CN Train

When our boys were young, my wife’s parents took us to the mountains on our visits to Edmonton. We camped in the Canadian Rockies and watched the long freight trains wind their way through Hell’s Gate Canyon. I was always impressed with the way railroads were built along the winding rivers providing connections with Vancouver and Calgary. One that we watched coming through the mountains was the Canadian National or the CN train. A few years ago, I decided to paint a CN train coming though the mountains. I did it in color, but I really liked the effects of the black and white! Which one do you like best?

Freight train winds its way

Through Canadian Rockies

Summer and Winter

Paintings – Dwight L. Roth

Canadian Rockies

The Canadian Rockies are home to some of the most beautiful places on the earth. Tall snow-capped peaks saw their way through the Alberta blue sky. These photos are pictures my in-laws had on their wall. They held many memories of travel to these destinations with family and friends. Since we lived 2500 miles away, when we went to visit them they loved taking us on camping trips to the mountains. We will always be grateful for these family times.

Trips hold memories

Canadian Rockies’ beauty

Always in our mind

Maligne Lake

Summer Memories

Chris and Jason at Duck, NC 1977 001 (3)

Our first trip to Nags Head
North Carolina’s outer banks…
Camped in the dunes at Duck.
Two excited little boys
climbed the dunes
chased receding waves
created castles in the sand
collected sea shells
and sun rays in July’s heat.
Faces flushed // slept soundly.

Jason Playing in the Surf - 1977 001 (2)

Photo: Dwight L. Roth

Today at d’Verse, Mish asked us to used the word flush as our prompt. I decided to leave the tempting current toilet paper shortage behind, and write about a beautiful memory from forty years back. This is Quadrille Monday so our poems must be exactly forty-four words.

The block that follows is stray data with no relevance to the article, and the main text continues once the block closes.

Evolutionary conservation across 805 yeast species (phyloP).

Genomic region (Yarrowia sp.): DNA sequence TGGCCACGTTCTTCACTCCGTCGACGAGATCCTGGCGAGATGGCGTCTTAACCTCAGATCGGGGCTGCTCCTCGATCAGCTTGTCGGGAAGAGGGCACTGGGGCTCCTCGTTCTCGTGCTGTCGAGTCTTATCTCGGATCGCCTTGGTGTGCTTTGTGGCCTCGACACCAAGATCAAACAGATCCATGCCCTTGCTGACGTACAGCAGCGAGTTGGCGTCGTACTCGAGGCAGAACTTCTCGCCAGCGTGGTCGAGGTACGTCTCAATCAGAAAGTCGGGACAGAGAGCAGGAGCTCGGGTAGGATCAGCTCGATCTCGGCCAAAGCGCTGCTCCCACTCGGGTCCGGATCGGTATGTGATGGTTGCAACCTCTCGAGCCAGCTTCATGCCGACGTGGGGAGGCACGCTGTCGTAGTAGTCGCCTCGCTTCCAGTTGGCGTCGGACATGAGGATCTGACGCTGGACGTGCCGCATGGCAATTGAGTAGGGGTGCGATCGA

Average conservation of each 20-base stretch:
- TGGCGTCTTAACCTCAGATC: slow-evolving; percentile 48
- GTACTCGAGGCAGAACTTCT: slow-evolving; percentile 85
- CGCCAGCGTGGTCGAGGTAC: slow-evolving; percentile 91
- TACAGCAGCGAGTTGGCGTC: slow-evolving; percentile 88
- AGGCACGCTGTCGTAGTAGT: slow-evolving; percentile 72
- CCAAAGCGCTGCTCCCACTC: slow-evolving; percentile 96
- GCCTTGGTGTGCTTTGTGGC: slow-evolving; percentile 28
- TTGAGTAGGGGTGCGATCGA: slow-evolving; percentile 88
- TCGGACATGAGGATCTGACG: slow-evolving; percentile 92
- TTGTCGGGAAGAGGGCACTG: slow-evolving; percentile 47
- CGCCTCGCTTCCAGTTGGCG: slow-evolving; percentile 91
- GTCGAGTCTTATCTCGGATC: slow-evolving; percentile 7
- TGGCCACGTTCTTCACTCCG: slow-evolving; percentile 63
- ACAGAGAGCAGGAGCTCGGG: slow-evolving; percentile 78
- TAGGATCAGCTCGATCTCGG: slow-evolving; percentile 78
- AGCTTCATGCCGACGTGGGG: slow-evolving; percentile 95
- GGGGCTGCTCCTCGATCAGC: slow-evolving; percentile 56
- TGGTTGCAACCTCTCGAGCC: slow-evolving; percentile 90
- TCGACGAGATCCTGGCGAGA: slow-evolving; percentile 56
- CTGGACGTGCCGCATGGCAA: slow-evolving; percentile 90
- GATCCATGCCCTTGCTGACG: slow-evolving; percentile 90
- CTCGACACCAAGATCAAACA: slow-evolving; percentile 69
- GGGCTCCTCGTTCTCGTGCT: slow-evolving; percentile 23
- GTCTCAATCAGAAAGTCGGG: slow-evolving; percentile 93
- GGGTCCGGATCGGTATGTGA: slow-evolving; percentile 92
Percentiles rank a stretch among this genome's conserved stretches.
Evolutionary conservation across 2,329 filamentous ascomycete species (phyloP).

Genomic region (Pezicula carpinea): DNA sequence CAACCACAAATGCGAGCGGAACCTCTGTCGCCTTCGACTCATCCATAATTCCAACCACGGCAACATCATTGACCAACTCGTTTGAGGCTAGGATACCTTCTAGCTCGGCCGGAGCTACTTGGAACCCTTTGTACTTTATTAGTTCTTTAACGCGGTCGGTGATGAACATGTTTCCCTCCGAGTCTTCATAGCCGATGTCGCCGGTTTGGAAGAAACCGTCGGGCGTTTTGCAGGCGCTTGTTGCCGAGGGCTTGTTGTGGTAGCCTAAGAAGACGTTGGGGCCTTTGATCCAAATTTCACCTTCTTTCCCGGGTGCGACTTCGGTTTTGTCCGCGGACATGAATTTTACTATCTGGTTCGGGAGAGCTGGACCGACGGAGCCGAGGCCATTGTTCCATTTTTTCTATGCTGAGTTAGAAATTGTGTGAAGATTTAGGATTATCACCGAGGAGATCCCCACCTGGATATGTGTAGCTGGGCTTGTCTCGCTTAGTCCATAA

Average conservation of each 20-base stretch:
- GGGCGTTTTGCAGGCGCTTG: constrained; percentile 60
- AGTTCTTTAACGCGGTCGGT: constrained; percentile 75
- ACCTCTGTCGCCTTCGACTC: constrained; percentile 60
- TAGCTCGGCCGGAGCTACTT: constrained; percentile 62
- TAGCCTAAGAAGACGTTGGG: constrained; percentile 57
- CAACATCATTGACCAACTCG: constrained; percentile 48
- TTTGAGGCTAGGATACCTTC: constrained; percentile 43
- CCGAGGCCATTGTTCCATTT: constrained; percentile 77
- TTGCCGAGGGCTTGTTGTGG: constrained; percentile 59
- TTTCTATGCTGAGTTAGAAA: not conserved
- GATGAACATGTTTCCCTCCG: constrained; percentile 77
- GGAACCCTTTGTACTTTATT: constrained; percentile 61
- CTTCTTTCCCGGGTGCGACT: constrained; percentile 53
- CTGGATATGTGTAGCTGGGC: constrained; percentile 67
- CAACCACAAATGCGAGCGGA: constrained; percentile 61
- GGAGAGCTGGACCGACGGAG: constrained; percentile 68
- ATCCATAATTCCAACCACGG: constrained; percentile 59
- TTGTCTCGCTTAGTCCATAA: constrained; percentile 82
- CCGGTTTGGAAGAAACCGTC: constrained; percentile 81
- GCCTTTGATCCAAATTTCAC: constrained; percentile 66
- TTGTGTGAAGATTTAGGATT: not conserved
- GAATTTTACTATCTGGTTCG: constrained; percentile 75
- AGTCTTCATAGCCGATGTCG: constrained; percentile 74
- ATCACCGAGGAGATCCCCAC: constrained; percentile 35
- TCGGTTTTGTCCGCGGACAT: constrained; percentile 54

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Lost (Flash Fiction)

IMG_7001 (2)

Lost
Dwight L. Roth

I was lost…totally lost in the pitch-black darkness. I climbed this ridge several times in the daylight, following the winding trail all the way to the top where we had set up camp. Now I was stumbling; tripping over rocks and branches as I wander off the trail. Why did I forget to bring my flashlight?
Talk of a mountain lion in the daylight brought no fear, but now, in the pitch dark, the reality presented itself with every distant rustle of the leaves and breaking of a branch. I pressed on climbing upward, feeling my way through the saplings, mountain laurel, and dead tree limbs. “The top can’t be too much farther.”
Suddenly. there is that unmistakable wine of a big cat; off in the distance, yet too close for comfort. Chills run up my spine, when far away an interrupted cry… silence!

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Bjorn at d’Verse introduced us to our new form to work with…Flash Fiction. He asked that it not be more than 144 words. It could be exactly 144 words as well. Mine is 144 words. We must use the given line from a poem somewhere in the story. Today it was “when far away an interrupted cry…”

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